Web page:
And if you’re interested in learning more about Occupy Boston and how you can participate, click here!
Contact Us: Want to subscribe to the Daily Digest? Click here to have it sent to your email inbox every morning! All Working Groups or Occupy Boston events that need placement in the Daily Digest, please email AnnaC@OccupyBoston.org. And subscribe to the Occupy Boston Media Rundown, a daily listing of Occupy-related news, by contacting JohnM@OccupyBoston.org.
Cops Continue to Take Heat Over ‘Choking’ Photo
After photos depicting a Boston police officer with his hand on the neck of a bandana wearing protester made the rounds on the internet yesterday, the protester in the photo is contemplating legal action against the Boston police, according to a report in the Boston Globe.
Boston march for Palestine land day
Hundreds of activists, led by young Palestinians, Arabs and Muslims, took to the streets of Boston on March 30 as part of the Global March to Jerusalem, marking Palestine Land Day. The main demands were Free Palestine! No war on Iran or Syria! and Boycott Israel!
The demonstration was sponsored by the Boston Coalition for Palestinian Rights; the Boston United National Antiwar Coalition; the International Action Center; the Palestine Task Force of United for Justice with Peace; Boston University Students for Justice in Palestine; and Veterans for Peace, Chapter 9, Smedley Butler Brigade. It was supported by the Decolonize Boston, Anti-Oppression and People of Color working groups of Occupy Boston, who called for Indigenous rights from the Americas to Palestine.
The protest gathered in Copley Square and was opened by Salma Abu Ayyash, who spoke of the history of Palestine Land Day, commemorating the March 30, 1976, Palestinian general strike, protest and resistance against massive Israeli expropriation of Palestinian land, and the worldwide movement today to end Israeli apartheid and ethnic cleansing. Kade Crockford, a militant young lesbian and Boycott, Divest and Sanctions activist, condemned Israel for cynically trying to use lesbian/gay/bi/trans rights to posture as democratic while carrying out genocidal attacks on Gaza.
Tax Day Doesn’t Belong to the Tea Party Anymore
This year, if you say “Tax Day” and “social movement,” the Tea Party isn’t necessarily the first thing that comes to mind. And if you go looking for a protest, you’ll likely find folks protesting against the tax evaders of the top 1 percent.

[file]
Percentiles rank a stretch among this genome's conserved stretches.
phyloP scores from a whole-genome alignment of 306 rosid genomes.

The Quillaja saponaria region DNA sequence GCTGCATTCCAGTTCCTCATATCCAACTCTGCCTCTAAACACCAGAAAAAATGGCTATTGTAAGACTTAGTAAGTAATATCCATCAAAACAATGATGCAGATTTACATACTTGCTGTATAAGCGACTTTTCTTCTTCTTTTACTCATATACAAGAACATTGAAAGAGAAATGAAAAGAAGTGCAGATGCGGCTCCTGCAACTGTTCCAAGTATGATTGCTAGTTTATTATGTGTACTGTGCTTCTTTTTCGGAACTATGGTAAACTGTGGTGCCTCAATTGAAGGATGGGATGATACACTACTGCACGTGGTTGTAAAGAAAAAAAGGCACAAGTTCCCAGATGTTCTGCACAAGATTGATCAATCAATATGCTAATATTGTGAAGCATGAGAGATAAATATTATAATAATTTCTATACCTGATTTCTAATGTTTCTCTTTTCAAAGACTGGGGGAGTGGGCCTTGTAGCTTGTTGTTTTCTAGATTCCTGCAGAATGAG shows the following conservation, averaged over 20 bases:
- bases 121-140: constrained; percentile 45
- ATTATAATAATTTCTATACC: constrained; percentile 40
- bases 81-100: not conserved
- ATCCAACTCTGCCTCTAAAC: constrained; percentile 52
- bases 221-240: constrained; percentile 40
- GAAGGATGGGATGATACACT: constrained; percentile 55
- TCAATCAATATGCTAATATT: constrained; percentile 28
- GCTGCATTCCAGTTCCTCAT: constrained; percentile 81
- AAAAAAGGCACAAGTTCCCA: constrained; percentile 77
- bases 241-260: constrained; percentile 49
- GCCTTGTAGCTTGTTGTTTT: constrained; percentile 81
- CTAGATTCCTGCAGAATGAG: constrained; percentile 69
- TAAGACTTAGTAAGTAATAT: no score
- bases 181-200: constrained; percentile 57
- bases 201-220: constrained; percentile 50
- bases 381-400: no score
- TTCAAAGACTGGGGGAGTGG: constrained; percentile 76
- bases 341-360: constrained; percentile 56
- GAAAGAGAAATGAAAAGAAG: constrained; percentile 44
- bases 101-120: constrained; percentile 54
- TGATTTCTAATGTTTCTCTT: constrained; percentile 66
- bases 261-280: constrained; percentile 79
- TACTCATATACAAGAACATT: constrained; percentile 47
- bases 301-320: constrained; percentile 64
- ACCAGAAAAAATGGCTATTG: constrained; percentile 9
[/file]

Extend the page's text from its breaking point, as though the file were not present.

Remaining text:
ALEC Disbands Task Force Responsible for Stand Your Ground, Voter ID, Prison Privatization, AZ’s SB 1070
Apparently in response to the corporate exodus, and to the contradictions between ALEC’s stated mission and its policies, the organization issued a press release today stating they are “eliminating the ALEC Public Safety and Elections Task Force that dealt with non-economic issues” and that they would be “redoubling our efforts on the economic front.”
CMD’s Executive Director Lisa Graves said:
“ALEC’s announcement is a partial victory for the power of grassroots citizen action, but for Americans concerned about brand-name corporations underwriting ALEC’s extreme agenda to make it more difficult for American citizens to vote and to protect armed vigilantes, ALEC’s PR maneuver to try to distance itself from its record of extremism is an empty gesture unless it and the corporations that have bankrolled its operations work to repeal ALEC-backed laws that have advanced the NRA’s agenda and that will impede citizens from voting in the coming elections.”
Do the Wealthy Lie, Cheat and Steal More Than the Rest of Us?
The simple answer appears to be “yes” — in certain circumstances. The research supporting this conclusion was not conducted by Occupy Wall Street, but at the University of California, Berkeley, where social psychologist Paul Piff and a team of graduate students devised a series of experiments to assess the effect of wealth on ethical behavior. Their paper, published at the end of February in the Proceedings of the National Academy of Sciences, suggests that the rich are more likely to cut corners than others when confronted with a number of ethical challenges.